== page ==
Employees’ expectations of how their employer will support their physical and mental health are growing. Sheldon Kenton from Bupa considers how employers can ensure they’re offering the right mix of health benefits to their globally mobile workforce.
Health benefits and insurance
Global companies are constantly evolving what benefits they offer staff, and this has an impact on how businesses attract new talent.
Multiple factors mean that employees are leading a very different work life compared with 10 or 20 years ago.
Increased longevity, the development of the gig economy and a rise in the incidence of lifestyle-related diseases all mean businesses are adapting their healthcare schemes and employee benefits to meet changing demands and needs.
Mental health support, flexible working hours, shared parental leave and unlimited holiday are just some of the newer workplace wellbeing trends coming to the fore.
As businesses look to grow, attract talent and remain competitive, they must identify their employees’ expectations and demonstrate that they are able to meet these needs.
Recently, Bupa Global released research that looked at how international businesses were meeting the healthcare needs of their globally mobile employees.
The research found that the world of employee healthcare was changing. Employers reported that they were adapting their offerings to meet the demanding requirements of globally mobile employees.
And when it came to their health and wellbeing, over a quarter (26%) of employees and 24% of senior executives expected more from their employer than they had five years previously.
And as globalisation continues, the numbers of globally mobile employees will only increase – the report found that a third of HR directors (32%) expected their global workforce to increase over the coming five years, placing the weight of expectation on employers to support the health and wellbeing of these additional staff.
The onus is certainly on the employer – nine in 10 of the employees that Bupa Global interviewed said that their health was the responsibility of their employer while they were working overseas.
So the case for international private medical insurance (IPMI) as a talent attraction tool is clear.
Around half of employees (47%) and senior executives (51%) said that private medical insurance was important when deciding to join a business and two thirds (66%) of those who currently received IPMI said they would not travel or work abroad without it.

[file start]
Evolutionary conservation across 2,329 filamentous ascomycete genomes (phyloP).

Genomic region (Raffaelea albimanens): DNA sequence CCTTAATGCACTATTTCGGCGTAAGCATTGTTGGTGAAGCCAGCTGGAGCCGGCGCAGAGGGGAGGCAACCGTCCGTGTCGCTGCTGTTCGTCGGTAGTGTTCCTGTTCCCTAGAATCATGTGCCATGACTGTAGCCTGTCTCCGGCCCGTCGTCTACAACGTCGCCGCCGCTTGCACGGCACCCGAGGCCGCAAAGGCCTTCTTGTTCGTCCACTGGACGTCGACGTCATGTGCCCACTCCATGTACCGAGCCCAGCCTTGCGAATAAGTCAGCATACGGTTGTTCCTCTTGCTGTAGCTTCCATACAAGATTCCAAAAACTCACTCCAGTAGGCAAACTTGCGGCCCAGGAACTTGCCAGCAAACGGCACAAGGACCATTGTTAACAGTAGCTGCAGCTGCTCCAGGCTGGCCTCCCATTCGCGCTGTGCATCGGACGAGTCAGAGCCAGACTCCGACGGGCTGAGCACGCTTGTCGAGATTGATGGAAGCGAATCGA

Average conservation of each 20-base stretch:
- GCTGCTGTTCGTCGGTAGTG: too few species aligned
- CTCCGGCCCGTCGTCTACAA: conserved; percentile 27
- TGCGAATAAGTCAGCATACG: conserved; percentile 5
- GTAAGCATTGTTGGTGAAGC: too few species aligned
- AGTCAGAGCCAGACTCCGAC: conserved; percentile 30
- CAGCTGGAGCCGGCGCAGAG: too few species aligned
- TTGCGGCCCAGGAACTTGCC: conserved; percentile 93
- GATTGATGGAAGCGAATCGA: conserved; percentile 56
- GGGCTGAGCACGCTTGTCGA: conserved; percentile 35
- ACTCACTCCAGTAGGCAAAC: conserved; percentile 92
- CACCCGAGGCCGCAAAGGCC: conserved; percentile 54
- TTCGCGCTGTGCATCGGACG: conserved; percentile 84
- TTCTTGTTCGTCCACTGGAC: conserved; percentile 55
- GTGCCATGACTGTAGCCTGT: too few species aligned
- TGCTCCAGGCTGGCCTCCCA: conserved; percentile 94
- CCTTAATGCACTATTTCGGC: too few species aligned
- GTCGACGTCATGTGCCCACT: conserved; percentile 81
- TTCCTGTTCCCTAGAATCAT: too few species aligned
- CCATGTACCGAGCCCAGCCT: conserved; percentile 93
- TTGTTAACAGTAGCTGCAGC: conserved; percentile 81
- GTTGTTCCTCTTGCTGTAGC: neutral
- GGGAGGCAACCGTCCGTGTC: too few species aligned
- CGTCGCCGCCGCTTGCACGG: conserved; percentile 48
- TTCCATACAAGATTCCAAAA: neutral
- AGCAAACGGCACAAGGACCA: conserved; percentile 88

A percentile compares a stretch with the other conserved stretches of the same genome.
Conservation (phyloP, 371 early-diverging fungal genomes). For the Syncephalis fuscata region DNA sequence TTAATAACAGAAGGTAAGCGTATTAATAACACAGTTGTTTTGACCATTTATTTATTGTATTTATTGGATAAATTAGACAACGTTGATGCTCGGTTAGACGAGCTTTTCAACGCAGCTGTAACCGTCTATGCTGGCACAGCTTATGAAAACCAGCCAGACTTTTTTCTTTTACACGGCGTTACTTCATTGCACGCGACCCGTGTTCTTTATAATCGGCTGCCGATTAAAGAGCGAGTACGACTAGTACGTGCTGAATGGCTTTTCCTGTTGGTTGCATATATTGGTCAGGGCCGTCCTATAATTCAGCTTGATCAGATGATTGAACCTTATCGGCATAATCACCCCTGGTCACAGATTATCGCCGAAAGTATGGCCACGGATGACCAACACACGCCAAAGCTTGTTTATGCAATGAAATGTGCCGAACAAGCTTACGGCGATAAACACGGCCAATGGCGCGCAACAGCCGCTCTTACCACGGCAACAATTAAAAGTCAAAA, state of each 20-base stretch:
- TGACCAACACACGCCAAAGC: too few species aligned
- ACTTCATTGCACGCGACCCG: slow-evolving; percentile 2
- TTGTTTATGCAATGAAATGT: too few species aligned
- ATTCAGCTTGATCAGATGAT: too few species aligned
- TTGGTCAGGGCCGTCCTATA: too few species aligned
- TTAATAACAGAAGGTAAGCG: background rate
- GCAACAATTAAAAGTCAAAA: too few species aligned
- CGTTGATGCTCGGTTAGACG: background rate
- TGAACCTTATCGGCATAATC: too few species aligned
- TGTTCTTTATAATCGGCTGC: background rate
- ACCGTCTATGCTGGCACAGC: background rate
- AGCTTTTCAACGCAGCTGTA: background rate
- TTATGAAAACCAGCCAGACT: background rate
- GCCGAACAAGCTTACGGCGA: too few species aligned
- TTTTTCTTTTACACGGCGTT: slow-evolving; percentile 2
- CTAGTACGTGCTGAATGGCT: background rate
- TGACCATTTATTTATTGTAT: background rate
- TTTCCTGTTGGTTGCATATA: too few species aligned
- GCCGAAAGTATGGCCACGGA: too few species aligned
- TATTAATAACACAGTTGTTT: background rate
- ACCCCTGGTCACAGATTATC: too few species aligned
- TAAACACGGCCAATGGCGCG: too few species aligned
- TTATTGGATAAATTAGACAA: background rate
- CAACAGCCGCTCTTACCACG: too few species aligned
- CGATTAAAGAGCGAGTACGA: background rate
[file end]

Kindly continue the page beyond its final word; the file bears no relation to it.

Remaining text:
The research showed that businesses must flex and adapt to meet the changing needs of their workforce, and insurers with them. One demand that we increasingly see from businesses is for a greater focus on prevention rather than cure.
Employees expect their employer to play an active role in their health and wellbeing, providing them with care that’s right for them – alongside businesses seeking to partner with providers that offer a holistic approach to health and wellbeing.
In addition to providing quality healthcare should the worst happen, there is great demand for “softer” health benefits such as health assessments, wellness days and challenges, and mental health and maternity initiatives.
Rather than being peripheral add ons, these activities can deliver valuable health outcomes. A recent wellness challenge that Bupa Global created, On Our Way, enabled employees to “walk” on a virtual map of locations from Philadelphia to Hong Kong, using a gamified digital platform, which integrated mobile fitness devices.
This led to great engagement and behaviour change results, with 91% of participants stating they intended to continue the healthy lifestyle changes picked up from the three-week programme.
Employee mental health has really come to the fore of late, so having access to services such as counselling is another trend in demand. Global support programmes such as Bupa’s Everyday Resources can offer confidential support, information and referrals to employees and their immediate family – accessible when and where they need it, via telephone, email, SMS, online and video calling in multiple languages.
Implementing wellbeing initiatives in the workplace and doing it effectively is about balance and tailoring activities to the interests – and needs – of employees.
Provided employers get this right, partnered with the appropriate provider, they can attract the right talent and create a positive working environment that improves retention and ultimately business reputation.